Some More Methods in Computational Genomics

Two more methods in genomics I wanted to share, the first being a simple measure of signal versus noise rooted in my work on epistemology. The second is a clustering algorithm I came up with a long time ago but never implemented, rooted in the Nearest Neighbor method.

Assume your population is stored as an M \times N matrix, with M sequences, and N bases per sequence. Now assume we measure the density of each of the four bases in column i. If it turns out that the densities are given by (0.9, 0.05, 0.02, 0.03) for A,C,G,T, respectively, it’s reasonable to conclude that the modal base of A with a density of 0.9 is signal, and not noise, in the sense that basically all of the sequences in the dataset contain an A at that index. Moreover, the other three bases are roughly equally distributed, in context, again suggesting that the modal base of A is signal, and not noise.

When you have a continuous signal, noise is easier to think about, because if it’s both additive and subtractive, it should cancel itself out through repeated observation. A population drawn from a single species is analogous, because you are in effect repeatedly sampling some “true” underlying genetic sequence, subject to mutations / noise. Unfortunately, you cannot meaningfully take the average of a discrete signal sequence like a genome. However, this doesn’t change the fact that a uniform distribution is indicative of noise. So if for example, the densities were instead (0.24, 0.26, 0.25, 0.25), then we could reasonably dismiss this index as noise, since the bases are uniformly distributed at that index across the entire population. In contrast, if we’re given the densities (0.9, 0.1, 0.0, 0.0), then we should be confident that the A is signal, but we should not be as confident that the C is noise, since the other two bases both have a density of 0.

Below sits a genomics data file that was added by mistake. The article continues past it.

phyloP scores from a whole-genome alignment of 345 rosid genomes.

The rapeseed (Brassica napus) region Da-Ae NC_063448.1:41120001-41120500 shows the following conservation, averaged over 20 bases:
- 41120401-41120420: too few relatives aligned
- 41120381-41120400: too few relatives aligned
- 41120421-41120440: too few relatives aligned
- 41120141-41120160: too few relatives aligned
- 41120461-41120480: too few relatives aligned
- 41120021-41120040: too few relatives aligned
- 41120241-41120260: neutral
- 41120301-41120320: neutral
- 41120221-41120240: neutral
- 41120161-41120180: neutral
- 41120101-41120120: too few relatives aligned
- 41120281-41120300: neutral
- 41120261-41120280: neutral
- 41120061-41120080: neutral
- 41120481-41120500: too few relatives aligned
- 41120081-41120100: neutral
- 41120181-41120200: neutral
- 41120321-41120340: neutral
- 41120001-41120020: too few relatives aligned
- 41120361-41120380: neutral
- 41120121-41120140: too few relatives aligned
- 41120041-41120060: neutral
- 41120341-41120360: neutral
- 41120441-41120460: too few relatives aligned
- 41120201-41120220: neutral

We can formalize this by applying the measures of Information, Knowledge, and Uncertainty I presented in the paper of the same name. Information is in this case the applicable maximum entropy, which is log(4) = 2 for all four bases, log(3) for three bases, etc. Uncertainty is is the entropy of the distribution, and Knowledge is the balance of Information over Uncertainty, K = I - U. Interestingly, this suggests an equivalence between Knowledge and signal, which is not surprising, as I’ve defined Knowledge as, “information that reduces uncertainty.”

I also wrote an interesting clustering algorithm that keeps applying Nearest Neighbor in a chain, until it hits a loop. So for example, first we find the Nearest Neighbor of row i, let’s say it’s row j. Then we find the Nearest Neighbor of row j, and keep doing this until we create a loop, by returning the same row more than once. I haven’t tested it too much, but it seems meaningful because the clusters are generally very small, suggesting that it’s not flying around the dataset, and is instead pulling rows that are proximate to each other.



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